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Vail Valley Voices: Solar greenwash at the Eagle County Regional Airport?

Bill Sepmeier
Vail, CO, Colorado
newsroom@vaildaily.com

The Eagle County Commission has been trying to add a bit o’ the Irish to the airport for some time.

Last fall, the county, with only about two weeks’ notice, solicited designs and bids for a 1,000,000 watt, 4,500 PV module solar facility which had to be completely installed by Christmas.

Obviously, that construction didn’t happen. There was then some talk that the project would commence in March, which hasn’t happened either, based on my last look at the airport anyway. This large-scale solar project was to be funded by third party system owner/operators who would sell electricity to the airport under a power purchase agreement.



The millions of dollars in hardware would have been placed on county land, but at no upfront expense to the county or taxpayers. A very similar model was used at Denver International Airport last year.

Overall, it was a fairly good deal for the county, though due to the low cost of electricity I never thought it made much sense from a provider’s vantaget. The tax incentives and renewable energy credits seemed the biggest part of the appeal to the third party player then, not the actual revenues and certainly nobody needs more tax losses now. The world’s changed a bit since last fall.



Perhaps the deal will still be done. Last time I asked, though, I got no reply to my e-mail.

Recently, however, it was published in the paper that the county commissioners were now interested in finding out the costs involved in building a covered parking area or solar carport at the airport — a public covered car park area, topped with solar modules and paid for by new parking fees.

This appears to be a completely different model than the third-party plan, and given the size of the lot and requirement for auto access, a smaller solar power generation system as well. Depending on the technology employed, the upfront cost of this greenwashing will range between a lot and a lot more. And its cost recovery time, since the county and not a power-purchase-agreement provider is asking about costs, will be a long time, even with parking fees added.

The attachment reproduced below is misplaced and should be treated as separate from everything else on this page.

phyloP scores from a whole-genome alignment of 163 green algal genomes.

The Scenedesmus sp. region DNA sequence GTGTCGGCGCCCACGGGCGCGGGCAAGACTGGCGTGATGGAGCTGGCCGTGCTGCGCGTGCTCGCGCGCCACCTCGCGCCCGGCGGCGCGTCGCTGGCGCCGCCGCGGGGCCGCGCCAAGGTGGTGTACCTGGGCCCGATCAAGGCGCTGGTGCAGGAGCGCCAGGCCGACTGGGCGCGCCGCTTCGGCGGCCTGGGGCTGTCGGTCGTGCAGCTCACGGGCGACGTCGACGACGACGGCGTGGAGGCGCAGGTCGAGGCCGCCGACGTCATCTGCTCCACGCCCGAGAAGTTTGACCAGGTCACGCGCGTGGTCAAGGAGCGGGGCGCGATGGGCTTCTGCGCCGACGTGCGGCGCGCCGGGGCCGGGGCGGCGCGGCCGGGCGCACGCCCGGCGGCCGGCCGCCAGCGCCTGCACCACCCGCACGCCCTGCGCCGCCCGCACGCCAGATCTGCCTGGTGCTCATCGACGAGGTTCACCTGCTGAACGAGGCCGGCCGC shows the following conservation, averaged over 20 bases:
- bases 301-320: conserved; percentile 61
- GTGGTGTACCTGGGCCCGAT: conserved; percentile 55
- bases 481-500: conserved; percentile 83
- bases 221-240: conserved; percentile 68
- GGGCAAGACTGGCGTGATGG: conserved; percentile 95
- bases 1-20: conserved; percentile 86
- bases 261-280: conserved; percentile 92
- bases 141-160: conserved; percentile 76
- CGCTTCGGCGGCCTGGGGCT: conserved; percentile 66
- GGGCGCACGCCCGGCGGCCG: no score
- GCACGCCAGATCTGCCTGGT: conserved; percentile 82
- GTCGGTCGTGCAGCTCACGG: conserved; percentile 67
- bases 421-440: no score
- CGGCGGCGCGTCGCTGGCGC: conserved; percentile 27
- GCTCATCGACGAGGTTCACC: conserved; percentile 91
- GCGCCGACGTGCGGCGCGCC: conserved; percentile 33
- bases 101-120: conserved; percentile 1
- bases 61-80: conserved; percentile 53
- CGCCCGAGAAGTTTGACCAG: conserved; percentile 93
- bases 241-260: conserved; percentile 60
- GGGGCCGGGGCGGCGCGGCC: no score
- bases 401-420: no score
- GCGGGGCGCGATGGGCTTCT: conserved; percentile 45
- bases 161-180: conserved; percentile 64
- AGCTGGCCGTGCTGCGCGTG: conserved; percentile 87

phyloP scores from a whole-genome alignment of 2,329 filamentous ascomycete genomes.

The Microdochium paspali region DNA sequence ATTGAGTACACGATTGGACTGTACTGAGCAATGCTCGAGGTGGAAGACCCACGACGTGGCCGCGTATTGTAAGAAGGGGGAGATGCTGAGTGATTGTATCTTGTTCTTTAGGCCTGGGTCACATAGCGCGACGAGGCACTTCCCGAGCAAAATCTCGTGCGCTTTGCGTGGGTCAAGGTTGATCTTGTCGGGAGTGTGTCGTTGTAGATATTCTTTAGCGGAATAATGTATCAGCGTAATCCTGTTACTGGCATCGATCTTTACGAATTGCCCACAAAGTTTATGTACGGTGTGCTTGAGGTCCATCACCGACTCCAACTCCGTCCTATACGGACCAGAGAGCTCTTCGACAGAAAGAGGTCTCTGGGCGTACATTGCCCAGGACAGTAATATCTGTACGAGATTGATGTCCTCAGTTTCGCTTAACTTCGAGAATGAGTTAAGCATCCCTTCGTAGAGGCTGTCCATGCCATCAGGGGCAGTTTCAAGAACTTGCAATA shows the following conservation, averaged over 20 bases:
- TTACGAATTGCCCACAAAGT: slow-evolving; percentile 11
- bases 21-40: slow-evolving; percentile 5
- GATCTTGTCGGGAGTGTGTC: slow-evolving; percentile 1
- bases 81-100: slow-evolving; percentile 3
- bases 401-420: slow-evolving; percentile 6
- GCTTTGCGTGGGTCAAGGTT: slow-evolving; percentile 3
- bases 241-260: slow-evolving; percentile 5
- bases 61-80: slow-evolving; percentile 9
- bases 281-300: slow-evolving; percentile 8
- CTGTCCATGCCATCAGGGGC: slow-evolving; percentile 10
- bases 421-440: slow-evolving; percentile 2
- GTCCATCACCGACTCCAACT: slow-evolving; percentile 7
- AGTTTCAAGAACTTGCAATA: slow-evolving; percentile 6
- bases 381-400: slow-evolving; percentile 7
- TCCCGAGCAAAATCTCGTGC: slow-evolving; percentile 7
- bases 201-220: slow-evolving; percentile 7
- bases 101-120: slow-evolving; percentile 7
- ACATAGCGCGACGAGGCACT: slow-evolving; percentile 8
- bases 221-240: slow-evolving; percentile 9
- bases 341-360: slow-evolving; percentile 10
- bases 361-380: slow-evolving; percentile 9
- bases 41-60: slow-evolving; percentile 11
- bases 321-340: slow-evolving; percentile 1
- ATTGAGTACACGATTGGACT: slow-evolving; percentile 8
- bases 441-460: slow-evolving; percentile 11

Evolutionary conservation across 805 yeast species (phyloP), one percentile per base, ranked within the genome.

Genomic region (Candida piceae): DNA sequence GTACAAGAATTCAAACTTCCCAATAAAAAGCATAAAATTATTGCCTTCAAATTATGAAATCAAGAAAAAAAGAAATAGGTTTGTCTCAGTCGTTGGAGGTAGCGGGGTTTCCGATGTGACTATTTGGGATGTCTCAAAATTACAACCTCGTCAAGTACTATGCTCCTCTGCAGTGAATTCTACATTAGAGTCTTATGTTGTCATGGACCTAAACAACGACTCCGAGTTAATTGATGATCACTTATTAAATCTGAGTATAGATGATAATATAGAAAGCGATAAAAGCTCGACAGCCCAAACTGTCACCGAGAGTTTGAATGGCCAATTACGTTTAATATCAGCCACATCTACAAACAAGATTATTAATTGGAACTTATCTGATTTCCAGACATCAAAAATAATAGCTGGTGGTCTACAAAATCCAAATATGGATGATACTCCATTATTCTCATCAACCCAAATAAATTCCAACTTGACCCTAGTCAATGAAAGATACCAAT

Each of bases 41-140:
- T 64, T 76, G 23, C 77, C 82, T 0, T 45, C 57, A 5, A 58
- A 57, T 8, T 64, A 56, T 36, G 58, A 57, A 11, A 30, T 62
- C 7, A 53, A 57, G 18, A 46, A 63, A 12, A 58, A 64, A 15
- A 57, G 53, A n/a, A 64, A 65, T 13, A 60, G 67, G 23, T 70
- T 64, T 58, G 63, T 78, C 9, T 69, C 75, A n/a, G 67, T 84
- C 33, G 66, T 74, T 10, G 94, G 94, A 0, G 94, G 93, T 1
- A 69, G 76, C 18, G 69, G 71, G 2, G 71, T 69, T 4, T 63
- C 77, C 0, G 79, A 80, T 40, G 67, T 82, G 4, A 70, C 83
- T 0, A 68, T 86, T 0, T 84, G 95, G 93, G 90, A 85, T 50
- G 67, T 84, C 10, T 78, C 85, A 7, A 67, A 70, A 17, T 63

Let’s face it, the county could impose fees for all airport parking, like every other airport this side of Entebbe, Uganda and, with no solar panel expenses at all, use those proceeds to pay for both the carport, the airport’s energy needs and the carbon credits needed to offset the use of coal in the energy’s generation over in Craig if you want to be all green about it.

Greenwash?

The airport now uses about 150,000 kilowatt hours of electricity per month on average over the year, or the same amount of energy as about 200 average homes per month. To offset this consumption with solar energy will require about 1,000,000 watts in solar module production, since the sun only shines during the day and only makes meaningful power for about five to six of those hours, when it isn’t overcast and as long as the 4,500 or so solar modules needed to generate this type of energy aren’t coated with the gypsum dust that covers everything out there after a few days.

The county now pays between 5 to 7 cents per kilowatt hour for electricity at the airport, which is probably why, after a detailed review and given the present economy and tax loss environment, you’re not seeing a third-party system breaking ground there yet.

Solar power today still costs a more by twice than what the county pays for it to generate using solar, even amortized over 20 years and after generous tax incentives to offset hardware and installation costs — the actual “production” cost.

Most power-purchase agreements are priced at more than double the rate the county pays, with escalation over time. Frankly, the county won’t be seeing any real changes in electricity costs for a while, given the collapse in fossil energy commodities pricing and a remarkable associated drop in electricity demand nationally due to the recession.